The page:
Eyes of the dragon / by Margaret Leaf ; illustrated by Ed Young.

An artist agrees to paint a dragon on the wall of a Chinese village, but the magistrate's insistence that he paint eyes on the dragon has amazing results.

Bibliographic Details
Main Author: Leaf, Margaret.
Other Authors: Young, Ed., (Illustrator)
Format: Book
Published: New York : Lothrop, Lee & Shepard Books, c1987.
Edition:1st ed.
Review by Publisher's Weekly Review

``Long ago in faraway China there was a little village. It lay up against a tall mountain on which there lived wild beasts and, some said, wild men.'' Thus begins a tale inspired by a real 13th century dragon-painter named Ch'en Jung. Li's grandfather, the town magistrate, has persuaded the villagers to build a wall around their town; when it is finished, however, it looks rather plain. The village elders hire Ch'en Jung for 40 silver coins to paint a portrait of the Dragon King on the wall. The painter agrees to do the job on the condition that he be allowed to paint the dragon in his own manner. He proceeds by painting first the tail and works toward the head; at one point the dragon's head and tail almost meet. But when Ch'en Jung is finished, the magistrate won't pay him because the dragon doesn't have any eyes. The magistrate soon regrets his decision, but by then it is too late. Leaf's reference to the dragon's eyes is reminiscent of William Blake's ``Tiger, Tiger Burning Bright,'' a ghastly, unforgettable moment. Young's vibrant, iridescent pastels give readers broad sweeps of color and haunting landcapes. These pages carry out the full force of the text and are luminous in their intensity, especially when the serenity of the countryside is submerged in the consequences of the magistrate's mistake. A glorious work. Ages 58. (April) (c) Copyright PWxyz, LLC. All rights reserved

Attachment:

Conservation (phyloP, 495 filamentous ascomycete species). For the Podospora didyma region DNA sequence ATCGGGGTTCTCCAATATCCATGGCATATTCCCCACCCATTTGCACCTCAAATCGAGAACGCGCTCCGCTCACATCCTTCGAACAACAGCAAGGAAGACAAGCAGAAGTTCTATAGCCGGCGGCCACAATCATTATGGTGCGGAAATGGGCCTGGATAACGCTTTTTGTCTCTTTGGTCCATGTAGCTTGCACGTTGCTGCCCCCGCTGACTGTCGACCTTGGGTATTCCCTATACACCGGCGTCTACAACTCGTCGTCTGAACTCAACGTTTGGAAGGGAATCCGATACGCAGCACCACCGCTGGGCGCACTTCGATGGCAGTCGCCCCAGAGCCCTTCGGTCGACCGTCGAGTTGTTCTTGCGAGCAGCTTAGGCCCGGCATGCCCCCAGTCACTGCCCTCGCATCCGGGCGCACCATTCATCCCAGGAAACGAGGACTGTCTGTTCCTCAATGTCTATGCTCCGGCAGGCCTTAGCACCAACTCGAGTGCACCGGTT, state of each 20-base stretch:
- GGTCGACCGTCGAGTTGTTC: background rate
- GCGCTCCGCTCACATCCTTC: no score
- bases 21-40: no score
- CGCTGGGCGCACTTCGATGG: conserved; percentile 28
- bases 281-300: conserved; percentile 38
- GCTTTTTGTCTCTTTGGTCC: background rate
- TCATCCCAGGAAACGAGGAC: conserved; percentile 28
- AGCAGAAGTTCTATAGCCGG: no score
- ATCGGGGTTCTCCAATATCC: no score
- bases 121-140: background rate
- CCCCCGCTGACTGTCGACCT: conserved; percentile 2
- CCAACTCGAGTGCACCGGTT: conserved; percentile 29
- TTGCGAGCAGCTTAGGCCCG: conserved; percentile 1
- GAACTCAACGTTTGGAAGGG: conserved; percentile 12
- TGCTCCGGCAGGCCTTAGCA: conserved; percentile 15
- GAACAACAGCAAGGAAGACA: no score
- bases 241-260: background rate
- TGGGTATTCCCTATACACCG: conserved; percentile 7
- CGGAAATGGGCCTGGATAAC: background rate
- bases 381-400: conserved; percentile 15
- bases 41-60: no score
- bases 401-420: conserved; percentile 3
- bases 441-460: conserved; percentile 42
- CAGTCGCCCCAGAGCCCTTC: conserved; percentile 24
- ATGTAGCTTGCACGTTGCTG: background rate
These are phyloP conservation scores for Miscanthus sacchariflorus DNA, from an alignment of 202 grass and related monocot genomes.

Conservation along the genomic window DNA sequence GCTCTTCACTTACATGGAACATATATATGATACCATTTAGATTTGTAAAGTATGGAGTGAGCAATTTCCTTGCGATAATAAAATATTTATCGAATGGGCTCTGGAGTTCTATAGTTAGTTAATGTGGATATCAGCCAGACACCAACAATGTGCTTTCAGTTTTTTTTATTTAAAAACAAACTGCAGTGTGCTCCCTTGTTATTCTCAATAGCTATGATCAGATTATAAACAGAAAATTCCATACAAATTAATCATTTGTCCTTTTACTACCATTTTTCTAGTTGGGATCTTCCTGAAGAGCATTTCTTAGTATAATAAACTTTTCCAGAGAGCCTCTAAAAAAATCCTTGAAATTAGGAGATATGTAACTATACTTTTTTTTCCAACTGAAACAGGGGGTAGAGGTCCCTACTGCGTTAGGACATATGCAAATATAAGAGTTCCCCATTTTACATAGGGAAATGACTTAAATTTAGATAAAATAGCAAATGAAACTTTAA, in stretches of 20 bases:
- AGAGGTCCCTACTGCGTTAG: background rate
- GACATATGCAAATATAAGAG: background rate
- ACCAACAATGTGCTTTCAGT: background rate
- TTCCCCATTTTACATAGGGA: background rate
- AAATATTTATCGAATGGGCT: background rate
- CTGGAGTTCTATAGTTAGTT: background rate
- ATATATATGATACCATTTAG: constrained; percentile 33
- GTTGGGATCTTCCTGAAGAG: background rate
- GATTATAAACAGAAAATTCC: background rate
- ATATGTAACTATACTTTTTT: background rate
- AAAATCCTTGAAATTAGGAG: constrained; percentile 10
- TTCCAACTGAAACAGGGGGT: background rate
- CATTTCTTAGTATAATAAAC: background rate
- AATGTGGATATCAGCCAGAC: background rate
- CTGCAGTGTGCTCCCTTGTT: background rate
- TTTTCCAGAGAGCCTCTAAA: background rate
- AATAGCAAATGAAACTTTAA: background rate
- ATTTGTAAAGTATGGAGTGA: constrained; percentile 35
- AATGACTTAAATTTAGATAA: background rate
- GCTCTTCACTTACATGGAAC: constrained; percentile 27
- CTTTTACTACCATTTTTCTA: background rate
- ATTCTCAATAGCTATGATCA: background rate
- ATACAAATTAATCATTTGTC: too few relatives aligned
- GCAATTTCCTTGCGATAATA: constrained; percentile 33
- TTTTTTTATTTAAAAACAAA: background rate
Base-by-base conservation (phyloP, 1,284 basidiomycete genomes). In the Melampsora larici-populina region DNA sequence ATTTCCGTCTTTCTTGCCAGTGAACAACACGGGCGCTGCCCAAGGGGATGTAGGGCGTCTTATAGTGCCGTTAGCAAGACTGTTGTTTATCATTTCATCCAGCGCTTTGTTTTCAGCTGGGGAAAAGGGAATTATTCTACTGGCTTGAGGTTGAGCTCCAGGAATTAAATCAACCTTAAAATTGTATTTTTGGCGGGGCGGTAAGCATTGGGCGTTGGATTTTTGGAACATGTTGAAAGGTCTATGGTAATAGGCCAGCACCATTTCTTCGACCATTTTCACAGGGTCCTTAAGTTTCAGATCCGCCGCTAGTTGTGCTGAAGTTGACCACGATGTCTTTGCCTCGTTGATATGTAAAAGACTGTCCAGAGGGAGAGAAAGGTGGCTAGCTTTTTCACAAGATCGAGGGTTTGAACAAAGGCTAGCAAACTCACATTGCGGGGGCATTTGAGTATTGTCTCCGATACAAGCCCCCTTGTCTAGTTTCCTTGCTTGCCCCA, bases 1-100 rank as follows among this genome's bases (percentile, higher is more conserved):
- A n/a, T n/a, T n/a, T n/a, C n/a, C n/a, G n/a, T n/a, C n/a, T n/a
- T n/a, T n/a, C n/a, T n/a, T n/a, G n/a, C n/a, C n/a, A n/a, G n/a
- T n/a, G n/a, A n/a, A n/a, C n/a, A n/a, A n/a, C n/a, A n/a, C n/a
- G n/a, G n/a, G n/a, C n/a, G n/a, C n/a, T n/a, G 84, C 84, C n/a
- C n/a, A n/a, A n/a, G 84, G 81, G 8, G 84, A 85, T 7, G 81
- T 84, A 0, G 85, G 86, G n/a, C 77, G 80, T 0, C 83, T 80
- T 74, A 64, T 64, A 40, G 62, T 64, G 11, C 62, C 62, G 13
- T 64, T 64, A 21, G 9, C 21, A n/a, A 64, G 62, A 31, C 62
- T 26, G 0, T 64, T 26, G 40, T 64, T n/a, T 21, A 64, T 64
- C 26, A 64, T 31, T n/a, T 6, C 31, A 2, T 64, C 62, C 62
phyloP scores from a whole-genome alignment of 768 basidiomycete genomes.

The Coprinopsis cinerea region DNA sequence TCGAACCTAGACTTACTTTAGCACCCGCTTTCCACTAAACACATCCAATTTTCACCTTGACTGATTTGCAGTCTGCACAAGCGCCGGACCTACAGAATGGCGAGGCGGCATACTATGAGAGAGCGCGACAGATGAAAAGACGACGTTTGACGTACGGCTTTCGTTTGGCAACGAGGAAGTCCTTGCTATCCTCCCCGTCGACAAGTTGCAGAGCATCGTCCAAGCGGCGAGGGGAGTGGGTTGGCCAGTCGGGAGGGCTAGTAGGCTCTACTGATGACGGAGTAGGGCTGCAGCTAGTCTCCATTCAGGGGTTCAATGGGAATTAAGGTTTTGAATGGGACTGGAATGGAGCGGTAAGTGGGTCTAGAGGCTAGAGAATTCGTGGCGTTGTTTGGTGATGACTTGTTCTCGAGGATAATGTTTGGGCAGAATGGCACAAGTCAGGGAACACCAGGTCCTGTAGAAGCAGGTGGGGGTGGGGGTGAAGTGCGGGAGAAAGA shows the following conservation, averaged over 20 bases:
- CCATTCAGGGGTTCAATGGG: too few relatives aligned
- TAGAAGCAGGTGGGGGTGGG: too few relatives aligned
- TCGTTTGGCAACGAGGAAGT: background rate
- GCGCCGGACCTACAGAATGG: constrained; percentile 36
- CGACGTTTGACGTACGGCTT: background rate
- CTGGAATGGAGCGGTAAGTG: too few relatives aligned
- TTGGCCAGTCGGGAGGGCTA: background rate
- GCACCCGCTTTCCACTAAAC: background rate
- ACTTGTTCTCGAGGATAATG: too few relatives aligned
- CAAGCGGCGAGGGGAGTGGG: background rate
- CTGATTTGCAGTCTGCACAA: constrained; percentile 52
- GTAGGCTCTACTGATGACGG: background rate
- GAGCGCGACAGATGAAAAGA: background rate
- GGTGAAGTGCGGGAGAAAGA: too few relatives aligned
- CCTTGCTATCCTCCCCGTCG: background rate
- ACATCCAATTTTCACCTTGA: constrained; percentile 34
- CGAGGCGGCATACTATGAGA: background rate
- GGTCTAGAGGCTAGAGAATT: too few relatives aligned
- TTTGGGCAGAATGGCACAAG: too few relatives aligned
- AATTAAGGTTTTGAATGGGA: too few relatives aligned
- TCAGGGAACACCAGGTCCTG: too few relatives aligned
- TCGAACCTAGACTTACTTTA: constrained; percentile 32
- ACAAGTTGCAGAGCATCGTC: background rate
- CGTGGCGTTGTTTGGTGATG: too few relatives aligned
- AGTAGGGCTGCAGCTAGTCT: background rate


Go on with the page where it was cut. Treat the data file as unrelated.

(c) Copyright PWxyz, LLC. All rights reserved